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I was covering Arkansas baseball a few years ago when I noticed a player on one SEC team had the same exact name as a guy who played the previous year at another SEC school.

Same guy, I was told.

That was before SEC baseball transfers were told they had to sit out a year toward eligibility like football and basketball players.

Not anymore.

There is legislation that will allow all student-athletes in college to transfer one time without penalty. If passed, a college football player who doesn’t like his standing on the depth chart following spring practice, for instance, will have from May 1 to July 1 to find a new school. The proposal, developed by an NCAA Working Group on Transfers, is expected to be voted on and passed in January.

It’s increasingly clear there’ll be less stories like the one involving Bill Burnett, who was ninth on the depth chart at running back for Arkansas during spring practice before his sophomore year. Practice wasn’t going well for the offense one day when one of the coaches yelled for Burnett to put on a helmet and get on the field.

“Somebody poked me and said they had just said my name,” Burnett said. “I told them ‘no, surely they didn’t just say my name.’ But they did call for me. I had to dig and find my mouth guard because it had fallen. I got out there on the field. That’s when you say ‘the rest is history.’”

Burnett became a starter and eventually left college as one of the most productive running backs in the history of Arkansas football.

“Sometimes it doesn’t work the way kids want it to with opportunities to be starters in the beginning,” Burnett said. “If you keep on keeping on with hard work, good things happen. It happened for me.”

Obviously, many of today’s players don’t have that patience and the NCAA plans to give them even more reason to pack up and leave.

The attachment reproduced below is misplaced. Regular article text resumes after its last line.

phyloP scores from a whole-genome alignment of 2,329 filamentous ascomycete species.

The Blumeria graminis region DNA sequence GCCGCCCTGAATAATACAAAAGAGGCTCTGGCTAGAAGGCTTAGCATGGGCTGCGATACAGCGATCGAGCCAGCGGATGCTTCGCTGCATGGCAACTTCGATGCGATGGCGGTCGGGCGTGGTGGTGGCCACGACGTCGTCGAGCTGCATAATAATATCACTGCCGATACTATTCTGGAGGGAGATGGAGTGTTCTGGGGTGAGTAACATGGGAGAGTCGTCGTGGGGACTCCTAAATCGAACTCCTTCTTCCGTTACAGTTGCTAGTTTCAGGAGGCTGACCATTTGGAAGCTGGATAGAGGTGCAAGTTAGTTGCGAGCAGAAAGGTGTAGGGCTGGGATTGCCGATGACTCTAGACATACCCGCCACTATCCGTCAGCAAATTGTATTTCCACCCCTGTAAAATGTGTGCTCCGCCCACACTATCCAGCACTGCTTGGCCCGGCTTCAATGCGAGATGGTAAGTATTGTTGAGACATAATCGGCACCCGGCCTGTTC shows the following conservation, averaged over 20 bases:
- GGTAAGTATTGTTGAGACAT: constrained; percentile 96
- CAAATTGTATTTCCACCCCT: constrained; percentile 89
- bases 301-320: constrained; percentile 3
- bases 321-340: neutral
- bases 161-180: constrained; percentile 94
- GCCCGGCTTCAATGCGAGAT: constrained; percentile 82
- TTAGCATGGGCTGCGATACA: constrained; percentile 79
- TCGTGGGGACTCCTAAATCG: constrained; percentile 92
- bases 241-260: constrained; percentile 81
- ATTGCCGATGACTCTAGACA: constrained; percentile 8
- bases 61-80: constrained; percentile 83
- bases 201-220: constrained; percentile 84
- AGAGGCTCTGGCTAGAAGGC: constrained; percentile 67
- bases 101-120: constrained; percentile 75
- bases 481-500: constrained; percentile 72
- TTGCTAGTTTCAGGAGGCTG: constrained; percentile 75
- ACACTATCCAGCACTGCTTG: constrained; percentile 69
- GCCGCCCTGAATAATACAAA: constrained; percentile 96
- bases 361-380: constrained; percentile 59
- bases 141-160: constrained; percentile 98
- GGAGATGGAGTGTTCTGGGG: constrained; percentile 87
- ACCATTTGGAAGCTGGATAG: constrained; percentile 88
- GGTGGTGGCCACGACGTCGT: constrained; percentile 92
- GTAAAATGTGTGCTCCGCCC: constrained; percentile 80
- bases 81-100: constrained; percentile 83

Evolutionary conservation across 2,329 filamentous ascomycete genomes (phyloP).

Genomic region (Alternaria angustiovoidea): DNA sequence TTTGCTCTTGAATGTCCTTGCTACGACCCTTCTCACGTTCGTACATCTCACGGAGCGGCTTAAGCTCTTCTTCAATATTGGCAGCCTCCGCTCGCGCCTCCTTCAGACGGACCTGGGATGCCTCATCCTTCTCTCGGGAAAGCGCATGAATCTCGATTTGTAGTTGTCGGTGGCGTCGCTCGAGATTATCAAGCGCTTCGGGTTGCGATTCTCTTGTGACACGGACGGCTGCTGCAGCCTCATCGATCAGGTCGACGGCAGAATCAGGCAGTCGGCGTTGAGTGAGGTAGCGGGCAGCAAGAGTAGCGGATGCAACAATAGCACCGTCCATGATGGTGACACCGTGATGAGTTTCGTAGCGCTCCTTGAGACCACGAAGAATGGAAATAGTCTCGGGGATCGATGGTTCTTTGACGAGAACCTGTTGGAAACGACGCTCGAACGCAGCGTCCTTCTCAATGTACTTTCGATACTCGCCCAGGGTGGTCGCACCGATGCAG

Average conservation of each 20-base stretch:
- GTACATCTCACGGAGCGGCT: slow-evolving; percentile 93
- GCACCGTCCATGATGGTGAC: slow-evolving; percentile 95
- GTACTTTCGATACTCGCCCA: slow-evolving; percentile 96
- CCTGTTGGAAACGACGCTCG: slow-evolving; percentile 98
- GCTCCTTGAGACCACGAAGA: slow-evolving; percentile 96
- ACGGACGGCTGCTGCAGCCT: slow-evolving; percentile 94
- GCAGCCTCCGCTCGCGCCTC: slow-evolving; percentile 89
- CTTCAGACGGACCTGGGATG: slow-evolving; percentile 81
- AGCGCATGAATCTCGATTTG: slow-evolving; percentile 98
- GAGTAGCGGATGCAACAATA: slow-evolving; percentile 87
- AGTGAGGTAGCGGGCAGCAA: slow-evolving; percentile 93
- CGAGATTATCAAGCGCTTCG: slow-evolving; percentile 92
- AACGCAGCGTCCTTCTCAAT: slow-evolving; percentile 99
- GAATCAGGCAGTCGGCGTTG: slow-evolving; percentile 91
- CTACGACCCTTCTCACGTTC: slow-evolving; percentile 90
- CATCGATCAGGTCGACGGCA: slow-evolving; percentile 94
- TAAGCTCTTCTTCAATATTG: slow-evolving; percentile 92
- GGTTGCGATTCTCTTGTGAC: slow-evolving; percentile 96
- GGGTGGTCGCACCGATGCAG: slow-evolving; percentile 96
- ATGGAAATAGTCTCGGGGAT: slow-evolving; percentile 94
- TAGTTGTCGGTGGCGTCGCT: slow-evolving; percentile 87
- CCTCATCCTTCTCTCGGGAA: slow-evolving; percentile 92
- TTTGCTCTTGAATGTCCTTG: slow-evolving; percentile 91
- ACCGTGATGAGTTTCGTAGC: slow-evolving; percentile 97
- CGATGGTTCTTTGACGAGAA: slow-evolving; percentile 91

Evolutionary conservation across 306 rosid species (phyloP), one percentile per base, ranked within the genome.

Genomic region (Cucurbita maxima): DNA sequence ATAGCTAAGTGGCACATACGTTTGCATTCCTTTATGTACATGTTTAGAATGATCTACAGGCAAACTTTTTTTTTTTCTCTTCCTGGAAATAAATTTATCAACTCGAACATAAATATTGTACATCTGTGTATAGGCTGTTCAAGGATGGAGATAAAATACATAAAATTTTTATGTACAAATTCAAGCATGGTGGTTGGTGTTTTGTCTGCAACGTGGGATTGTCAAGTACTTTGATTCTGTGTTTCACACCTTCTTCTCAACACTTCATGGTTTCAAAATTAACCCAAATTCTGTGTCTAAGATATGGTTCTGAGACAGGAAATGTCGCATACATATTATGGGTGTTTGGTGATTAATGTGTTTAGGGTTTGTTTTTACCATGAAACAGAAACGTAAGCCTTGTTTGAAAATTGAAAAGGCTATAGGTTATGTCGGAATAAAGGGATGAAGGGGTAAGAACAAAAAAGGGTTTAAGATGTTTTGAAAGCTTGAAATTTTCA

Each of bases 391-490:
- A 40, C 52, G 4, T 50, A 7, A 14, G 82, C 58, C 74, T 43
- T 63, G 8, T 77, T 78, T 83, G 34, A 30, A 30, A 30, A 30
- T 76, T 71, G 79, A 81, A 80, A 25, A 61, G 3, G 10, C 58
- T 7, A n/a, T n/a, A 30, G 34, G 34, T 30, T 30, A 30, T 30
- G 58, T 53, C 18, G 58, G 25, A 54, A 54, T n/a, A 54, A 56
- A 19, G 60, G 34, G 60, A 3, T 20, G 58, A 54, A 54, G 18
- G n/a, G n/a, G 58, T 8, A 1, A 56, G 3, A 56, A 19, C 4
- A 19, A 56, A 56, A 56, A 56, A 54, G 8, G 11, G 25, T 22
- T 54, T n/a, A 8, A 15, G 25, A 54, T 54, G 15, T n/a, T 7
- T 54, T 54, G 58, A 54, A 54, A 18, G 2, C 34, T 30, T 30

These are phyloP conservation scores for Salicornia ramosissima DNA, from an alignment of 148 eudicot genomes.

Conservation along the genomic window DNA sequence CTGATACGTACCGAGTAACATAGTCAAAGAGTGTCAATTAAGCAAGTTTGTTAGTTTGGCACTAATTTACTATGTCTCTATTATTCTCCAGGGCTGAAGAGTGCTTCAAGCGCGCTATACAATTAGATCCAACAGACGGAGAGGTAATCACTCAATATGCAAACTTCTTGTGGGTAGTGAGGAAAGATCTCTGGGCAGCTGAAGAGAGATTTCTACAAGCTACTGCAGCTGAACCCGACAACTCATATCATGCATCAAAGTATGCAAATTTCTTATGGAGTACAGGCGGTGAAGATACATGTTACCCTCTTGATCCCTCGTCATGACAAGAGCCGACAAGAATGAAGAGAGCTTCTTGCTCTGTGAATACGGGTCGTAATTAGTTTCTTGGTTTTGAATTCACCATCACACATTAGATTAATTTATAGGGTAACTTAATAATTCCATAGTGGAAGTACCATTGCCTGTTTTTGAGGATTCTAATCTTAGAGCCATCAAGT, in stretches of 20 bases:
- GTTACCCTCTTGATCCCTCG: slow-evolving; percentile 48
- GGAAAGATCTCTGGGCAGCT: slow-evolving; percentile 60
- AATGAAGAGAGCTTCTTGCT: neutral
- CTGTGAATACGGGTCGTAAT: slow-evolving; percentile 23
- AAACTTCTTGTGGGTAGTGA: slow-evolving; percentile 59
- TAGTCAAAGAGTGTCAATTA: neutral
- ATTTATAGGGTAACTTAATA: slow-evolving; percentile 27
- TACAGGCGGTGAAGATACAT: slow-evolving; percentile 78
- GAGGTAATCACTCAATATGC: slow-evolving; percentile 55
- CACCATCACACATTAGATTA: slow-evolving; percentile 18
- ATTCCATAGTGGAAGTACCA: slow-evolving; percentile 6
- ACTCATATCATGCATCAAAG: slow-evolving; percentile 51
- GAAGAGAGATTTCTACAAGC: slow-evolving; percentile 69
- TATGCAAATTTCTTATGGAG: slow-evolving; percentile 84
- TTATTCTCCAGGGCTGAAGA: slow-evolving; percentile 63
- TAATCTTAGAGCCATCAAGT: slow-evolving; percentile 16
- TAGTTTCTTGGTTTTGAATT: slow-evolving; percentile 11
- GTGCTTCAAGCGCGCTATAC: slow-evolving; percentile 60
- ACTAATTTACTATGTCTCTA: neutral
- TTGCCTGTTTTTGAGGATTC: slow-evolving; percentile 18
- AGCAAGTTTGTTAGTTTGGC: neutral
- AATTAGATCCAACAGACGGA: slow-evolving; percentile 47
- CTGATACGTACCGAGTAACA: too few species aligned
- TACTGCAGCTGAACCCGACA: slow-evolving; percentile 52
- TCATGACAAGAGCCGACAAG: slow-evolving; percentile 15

I’m not sure what name the NCAA will attach to the new rule but it’s clearly free agency like in professional sports. It’ll be without the wads of money, of course, because the NCAA still prefers to maintain some semblance of amateurism even as it prepares to allow star athletes to profit off their name and likeness.

My goodness, I didn’t realize college athletes on scholarship had it so badly, especially with the free education and name recognition that’ll look good on any resume. But, hey, if we’re going to do free agency, let’s do it right.

Allowing players to announce transfer plans beginning May 1 will make media outlets like ESPN and Fox Sports very happy. Much like national signing day, ESPN and Fox Sports can devote a whole day on TV with reporters pushing disgruntled players to the microphone to announce their transfer plans.

Who knows, maybe ESPN and Fox Sports can convince players to take off the uniform of their current team and put on the uniform from the school they plan to transfer. Silly? Of course. But show me something currently on TV that isn’t silly, everything from the Masked Singer to the political blowhards on cable.

Players have to be academically in good standing to qualify for a transfer, but this immediate-eligibility proposal is a major step toward providing more flexibility for student-athletes. Most are OK with it. Others are not, especially college coaches who must juggle rosters that change every year.

“We have seen kids that have entered the transfer portal and haven’t been on campus for a semester,” Penn State football coach James Franklin told ESPN when the topic was raised before the season. “How do you learn to overcome adversity and fight through battles and learn to compete? I worry about that for our sport.”

Mark Richt, an analyst and former college coach, also expressed concerns about the idea on his Twitter page.

“You recruit and develop players and when I think they’re good enough I will poach them from your roster,” Richt tweeted. “Welcome to what the new normal will look like in college football!”

College coaches no longer have the stranglehold on players they once had, and that’s a good thing. There are legitimate reasons why college athletes transfer, including ones with family matters who need to be closer to home. One thing is for certain, regardless of the circumstances.

The transfer portal no one even heard of a few years ago will be fitted with swinging doors and explode with players rushing through looking for a free pass.


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